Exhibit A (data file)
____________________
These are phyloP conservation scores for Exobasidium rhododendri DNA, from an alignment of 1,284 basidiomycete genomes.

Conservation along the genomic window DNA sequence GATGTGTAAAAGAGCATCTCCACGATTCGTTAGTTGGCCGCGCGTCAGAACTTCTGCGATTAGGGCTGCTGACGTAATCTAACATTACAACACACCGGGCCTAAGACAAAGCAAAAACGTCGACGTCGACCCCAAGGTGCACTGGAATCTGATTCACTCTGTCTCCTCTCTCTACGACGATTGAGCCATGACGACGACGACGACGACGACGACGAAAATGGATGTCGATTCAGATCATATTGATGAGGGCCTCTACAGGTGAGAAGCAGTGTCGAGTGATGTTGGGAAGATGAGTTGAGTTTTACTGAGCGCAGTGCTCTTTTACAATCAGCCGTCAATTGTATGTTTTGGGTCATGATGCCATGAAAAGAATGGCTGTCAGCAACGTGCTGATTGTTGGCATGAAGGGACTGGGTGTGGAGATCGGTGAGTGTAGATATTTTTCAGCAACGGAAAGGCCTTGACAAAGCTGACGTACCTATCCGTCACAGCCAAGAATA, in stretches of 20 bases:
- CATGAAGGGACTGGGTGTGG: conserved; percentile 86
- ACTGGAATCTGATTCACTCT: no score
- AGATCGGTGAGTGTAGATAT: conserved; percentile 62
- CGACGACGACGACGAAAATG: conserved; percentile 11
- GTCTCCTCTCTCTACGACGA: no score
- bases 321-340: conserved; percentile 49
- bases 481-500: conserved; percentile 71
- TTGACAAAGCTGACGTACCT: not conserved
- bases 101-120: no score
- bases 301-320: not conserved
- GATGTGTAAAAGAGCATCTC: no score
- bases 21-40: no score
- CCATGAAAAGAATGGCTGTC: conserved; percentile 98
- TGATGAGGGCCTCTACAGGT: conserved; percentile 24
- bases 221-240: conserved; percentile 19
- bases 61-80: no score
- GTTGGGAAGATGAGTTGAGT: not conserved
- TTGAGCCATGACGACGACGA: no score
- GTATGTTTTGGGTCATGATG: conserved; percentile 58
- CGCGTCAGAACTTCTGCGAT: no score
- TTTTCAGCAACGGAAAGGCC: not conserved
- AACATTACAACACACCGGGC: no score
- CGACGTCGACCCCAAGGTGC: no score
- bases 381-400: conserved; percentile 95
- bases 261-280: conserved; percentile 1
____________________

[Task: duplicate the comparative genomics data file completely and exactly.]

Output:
These are phyloP conservation scores for Exobasidium rhododendri DNA, from an alignment of 1,284 basidiomycete genomes.

Conservation along the genomic window DNA sequence GATGTGTAAAAGAGCATCTCCACGATTCGTTAGTTGGCCGCGCGTCAGAACTTCTGCGATTAGGGCTGCTGACGTAATCTAACATTACAACACACCGGGCCTAAGACAAAGCAAAAACGTCGACGTCGACCCCAAGGTGCACTGGAATCTGATTCACTCTGTCTCCTCTCTCTACGACGATTGAGCCATGACGACGACGACGACGACGACGACGAAAATGGATGTCGATTCAGATCATATTGATGAGGGCCTCTACAGGTGAGAAGCAGTGTCGAGTGATGTTGGGAAGATGAGTTGAGTTTTACTGAGCGCAGTGCTCTTTTACAATCAGCCGTCAATTGTATGTTTTGGGTCATGATGCCATGAAAAGAATGGCTGTCAGCAACGTGCTGATTGTTGGCATGAAGGGACTGGGTGTGGAGATCGGTGAGTGTAGATATTTTTCAGCAACGGAAAGGCCTTGACAAAGCTGACGTACCTATCCGTCACAGCCAAGAATA, in stretches of 20 bases:
- CATGAAGGGACTGGGTGTGG: conserved; percentile 86
- ACTGGAATCTGATTCACTCT: no score
- AGATCGGTGAGTGTAGATAT: conserved; percentile 62
- CGACGACGACGACGAAAATG: conserved; percentile 11
- GTCTCCTCTCTCTACGACGA: no score
- bases 321-340: conserved; percentile 49
- bases 481-500: conserved; percentile 71
- TTGACAAAGCTGACGTACCT: not conserved
- bases 101-120: no score
- bases 301-320: not conserved
- GATGTGTAAAAGAGCATCTC: no score
- bases 21-40: no score
- CCATGAAAAGAATGGCTGTC: conserved; percentile 98
- TGATGAGGGCCTCTACAGGT: conserved; percentile 24
- bases 221-240: conserved; percentile 19
- bases 61-80: no score
- GTTGGGAAGATGAGTTGAGT: not conserved
- TTGAGCCATGACGACGACGA: no score
- GTATGTTTTGGGTCATGATG: conserved; percentile 58
- CGCGTCAGAACTTCTGCGAT: no score
- TTTTCAGCAACGGAAAGGCC: not conserved
- AACATTACAACACACCGGGC: no score
- CGACGTCGACCCCAAGGTGC: no score
- bases 381-400: conserved; percentile 95
- bases 261-280: conserved; percentile 1